The original house no longer exists. In its place is a new one, made of masonry, much prettier, they say. I visited it, but don’t remember. My memory is filled with the simplicity of a wooden fence, a small garden and the house smelling of cleanliness and honesty. I remember this one in detail: the kitchen, the collection of dolls wearing kimonos and the room where I read “My Sweet Orange Tree”.

Better to admit the truth right away: in all these elderly Japanese people I look for the Hayashidas’ traits and gait. Desire to bite again into the fruit of lost childhood. If I revive the Hayashidas, I subvert time and bring back my parents and my early life. Nonsense that occurs to us when we start to get old and our loved ones sleep in their tombs.

I shake my head slightly and go on, a little more lonely, peering into the secret life of the birds and touching my palms to the gnarled bark of the trees along the way. Soon another old poet joins me. Shiki. I recite, smiling:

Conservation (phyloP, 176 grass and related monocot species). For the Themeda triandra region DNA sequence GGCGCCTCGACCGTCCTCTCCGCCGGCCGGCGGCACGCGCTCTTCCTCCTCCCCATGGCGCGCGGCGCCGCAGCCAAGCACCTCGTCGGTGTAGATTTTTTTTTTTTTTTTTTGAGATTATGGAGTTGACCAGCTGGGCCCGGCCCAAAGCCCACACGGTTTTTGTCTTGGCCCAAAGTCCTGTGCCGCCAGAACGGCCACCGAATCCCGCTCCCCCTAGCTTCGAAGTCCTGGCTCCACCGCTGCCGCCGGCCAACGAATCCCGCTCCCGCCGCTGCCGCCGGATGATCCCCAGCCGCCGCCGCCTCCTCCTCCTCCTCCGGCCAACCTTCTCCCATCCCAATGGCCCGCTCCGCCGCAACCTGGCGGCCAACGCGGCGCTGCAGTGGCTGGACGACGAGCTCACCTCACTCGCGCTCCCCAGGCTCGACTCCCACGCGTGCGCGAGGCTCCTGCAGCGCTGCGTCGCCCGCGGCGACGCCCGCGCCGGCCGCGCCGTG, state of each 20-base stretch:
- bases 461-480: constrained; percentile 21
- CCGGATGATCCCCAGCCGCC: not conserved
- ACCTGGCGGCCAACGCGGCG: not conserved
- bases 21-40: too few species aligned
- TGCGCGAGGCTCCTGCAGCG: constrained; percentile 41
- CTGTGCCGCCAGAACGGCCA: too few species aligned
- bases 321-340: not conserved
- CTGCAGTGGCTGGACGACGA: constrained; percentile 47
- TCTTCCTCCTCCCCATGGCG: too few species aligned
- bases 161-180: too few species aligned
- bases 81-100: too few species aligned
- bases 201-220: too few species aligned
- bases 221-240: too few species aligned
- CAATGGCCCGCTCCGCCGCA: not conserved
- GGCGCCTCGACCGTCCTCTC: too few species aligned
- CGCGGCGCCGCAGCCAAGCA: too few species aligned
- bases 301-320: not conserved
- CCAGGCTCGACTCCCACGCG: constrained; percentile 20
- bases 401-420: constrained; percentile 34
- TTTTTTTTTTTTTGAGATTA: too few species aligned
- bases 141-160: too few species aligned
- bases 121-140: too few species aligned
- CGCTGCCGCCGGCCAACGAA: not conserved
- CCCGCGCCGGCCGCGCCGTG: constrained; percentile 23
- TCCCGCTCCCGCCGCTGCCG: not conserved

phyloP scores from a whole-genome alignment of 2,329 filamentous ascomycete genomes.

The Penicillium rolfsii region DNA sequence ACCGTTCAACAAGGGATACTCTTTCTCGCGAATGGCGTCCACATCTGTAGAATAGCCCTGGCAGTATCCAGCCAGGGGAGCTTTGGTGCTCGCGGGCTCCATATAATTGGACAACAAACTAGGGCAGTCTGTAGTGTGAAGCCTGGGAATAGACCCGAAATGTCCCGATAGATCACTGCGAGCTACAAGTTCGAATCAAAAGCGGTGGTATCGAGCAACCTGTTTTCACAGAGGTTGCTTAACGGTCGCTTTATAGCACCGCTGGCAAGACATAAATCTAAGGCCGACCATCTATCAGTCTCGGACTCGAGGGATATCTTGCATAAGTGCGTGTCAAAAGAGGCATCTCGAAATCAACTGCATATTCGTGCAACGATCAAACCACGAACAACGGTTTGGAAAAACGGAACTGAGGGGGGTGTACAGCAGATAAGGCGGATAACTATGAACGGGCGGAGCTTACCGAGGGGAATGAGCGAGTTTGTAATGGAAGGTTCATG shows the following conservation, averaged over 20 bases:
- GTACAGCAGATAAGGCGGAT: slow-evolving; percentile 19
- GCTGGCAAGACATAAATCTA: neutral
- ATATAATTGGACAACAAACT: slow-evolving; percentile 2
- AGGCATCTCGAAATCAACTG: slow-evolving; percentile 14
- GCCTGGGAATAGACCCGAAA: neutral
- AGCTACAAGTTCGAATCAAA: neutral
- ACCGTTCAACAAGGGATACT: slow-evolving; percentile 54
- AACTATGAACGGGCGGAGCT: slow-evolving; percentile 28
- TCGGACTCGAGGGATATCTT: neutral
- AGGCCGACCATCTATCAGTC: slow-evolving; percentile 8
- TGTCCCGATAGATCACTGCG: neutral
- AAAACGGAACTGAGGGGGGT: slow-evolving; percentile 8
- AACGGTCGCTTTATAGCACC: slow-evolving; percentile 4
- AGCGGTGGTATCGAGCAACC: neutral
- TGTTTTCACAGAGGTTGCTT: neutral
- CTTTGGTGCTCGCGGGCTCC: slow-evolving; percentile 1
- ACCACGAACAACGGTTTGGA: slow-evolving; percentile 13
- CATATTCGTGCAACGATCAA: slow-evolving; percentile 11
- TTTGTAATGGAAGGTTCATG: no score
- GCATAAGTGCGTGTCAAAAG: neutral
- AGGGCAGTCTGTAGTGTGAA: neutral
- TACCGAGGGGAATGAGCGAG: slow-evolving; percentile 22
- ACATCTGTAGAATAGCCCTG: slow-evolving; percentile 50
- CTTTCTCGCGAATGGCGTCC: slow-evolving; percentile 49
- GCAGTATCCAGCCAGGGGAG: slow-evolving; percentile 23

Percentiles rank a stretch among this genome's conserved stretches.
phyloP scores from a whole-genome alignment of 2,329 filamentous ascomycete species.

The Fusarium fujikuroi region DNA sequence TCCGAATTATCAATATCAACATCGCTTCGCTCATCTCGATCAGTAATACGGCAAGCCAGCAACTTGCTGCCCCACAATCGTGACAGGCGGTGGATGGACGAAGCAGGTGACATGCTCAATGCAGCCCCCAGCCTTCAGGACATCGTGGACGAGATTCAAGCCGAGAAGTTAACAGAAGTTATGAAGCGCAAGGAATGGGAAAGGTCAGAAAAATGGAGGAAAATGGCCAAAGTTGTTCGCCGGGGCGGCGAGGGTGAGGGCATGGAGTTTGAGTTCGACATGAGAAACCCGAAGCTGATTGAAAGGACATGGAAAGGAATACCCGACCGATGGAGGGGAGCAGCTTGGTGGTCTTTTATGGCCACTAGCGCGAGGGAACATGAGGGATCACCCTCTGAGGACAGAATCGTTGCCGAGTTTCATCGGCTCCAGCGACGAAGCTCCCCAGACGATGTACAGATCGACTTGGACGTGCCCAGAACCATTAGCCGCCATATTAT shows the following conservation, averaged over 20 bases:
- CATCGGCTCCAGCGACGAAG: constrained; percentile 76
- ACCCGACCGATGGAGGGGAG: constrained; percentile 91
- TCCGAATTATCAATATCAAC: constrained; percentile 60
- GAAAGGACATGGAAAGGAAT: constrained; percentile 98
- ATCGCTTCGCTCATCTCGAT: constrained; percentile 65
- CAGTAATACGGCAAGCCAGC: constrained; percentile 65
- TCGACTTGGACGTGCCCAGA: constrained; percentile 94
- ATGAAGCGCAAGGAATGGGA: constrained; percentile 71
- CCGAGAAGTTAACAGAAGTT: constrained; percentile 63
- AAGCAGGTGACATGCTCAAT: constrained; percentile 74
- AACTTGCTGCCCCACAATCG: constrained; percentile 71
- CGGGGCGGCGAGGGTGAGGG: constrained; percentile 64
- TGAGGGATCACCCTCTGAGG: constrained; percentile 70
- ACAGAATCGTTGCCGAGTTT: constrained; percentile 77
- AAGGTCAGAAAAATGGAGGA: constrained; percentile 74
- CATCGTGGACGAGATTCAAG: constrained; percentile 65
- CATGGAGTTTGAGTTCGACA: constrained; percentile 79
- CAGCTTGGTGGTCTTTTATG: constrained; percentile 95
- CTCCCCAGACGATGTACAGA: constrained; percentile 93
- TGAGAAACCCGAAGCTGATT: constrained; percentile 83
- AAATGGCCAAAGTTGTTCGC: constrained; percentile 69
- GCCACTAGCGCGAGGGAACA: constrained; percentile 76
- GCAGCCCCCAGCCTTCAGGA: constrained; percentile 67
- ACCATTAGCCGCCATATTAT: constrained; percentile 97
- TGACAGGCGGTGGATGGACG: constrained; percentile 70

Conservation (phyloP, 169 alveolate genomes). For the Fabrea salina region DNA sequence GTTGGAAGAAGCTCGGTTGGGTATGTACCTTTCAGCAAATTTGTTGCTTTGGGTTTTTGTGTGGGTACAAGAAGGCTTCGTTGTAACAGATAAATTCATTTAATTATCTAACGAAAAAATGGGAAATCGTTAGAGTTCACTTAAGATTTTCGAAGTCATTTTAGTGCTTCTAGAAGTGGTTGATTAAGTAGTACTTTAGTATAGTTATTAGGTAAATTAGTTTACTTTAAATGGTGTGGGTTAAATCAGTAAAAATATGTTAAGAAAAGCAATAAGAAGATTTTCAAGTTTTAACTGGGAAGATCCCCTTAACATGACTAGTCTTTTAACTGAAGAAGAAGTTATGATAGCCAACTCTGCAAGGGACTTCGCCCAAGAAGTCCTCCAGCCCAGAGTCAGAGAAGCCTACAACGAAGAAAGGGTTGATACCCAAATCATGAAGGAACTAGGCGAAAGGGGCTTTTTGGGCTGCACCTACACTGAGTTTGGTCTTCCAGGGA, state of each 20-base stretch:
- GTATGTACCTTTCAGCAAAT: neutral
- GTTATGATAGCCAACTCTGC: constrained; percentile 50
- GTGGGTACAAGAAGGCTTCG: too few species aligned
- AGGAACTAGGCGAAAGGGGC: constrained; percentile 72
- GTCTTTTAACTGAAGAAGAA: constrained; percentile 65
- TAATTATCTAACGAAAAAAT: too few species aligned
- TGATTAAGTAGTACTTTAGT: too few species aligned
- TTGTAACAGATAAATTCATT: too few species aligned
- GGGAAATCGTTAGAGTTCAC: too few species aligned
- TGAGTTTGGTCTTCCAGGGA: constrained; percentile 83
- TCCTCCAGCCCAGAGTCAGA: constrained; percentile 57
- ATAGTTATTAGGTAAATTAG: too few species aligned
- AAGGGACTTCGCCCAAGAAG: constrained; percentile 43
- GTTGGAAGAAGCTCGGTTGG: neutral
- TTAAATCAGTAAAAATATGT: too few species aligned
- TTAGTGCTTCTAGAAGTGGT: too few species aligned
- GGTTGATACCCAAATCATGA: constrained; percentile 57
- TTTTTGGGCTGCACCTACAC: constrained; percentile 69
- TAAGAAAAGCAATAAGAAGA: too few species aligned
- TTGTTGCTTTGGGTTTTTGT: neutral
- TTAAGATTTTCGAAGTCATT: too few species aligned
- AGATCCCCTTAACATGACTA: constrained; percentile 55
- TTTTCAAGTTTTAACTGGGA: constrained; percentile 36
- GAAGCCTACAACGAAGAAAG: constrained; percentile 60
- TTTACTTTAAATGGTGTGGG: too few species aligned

Walking alone

Happy alone

Undeniably, Shiki. I also think about writing a haiku, but I become distracted by the sight of a peach tree in bloom (is it really a peach tree? I don’t distinguish it from the sakuras, the cherry flowers, but that doesn’t matter as I decided it’s a peach blossom because of Hinamatsuri).

Defying the other trees that are still asleep in the lap of a long winter, this one is covered in pink. The wind stirs the branches and some flowers float up in the air.

I smile and dedicate to the memory of Mineko and Hayashida’s the haiku of someone much greater than me, the poet Onitsura. The poem written in the seventeenth century strikes me hard.

A spring day — and:

in the garden, sparrows

bathing in the sand!”

Three hundred years is nothing. A millennium is nothing. The beginning of my life. Also nothing. The present tense belongs to Sugawara no Michizane, Shiki, Onitsura and it also belongs to me. The four of us are dazzled with the tree, covered in flowers, announcing that Spring soon will be here.

(Translated by Rebecca Green. Text in Portuguese here.)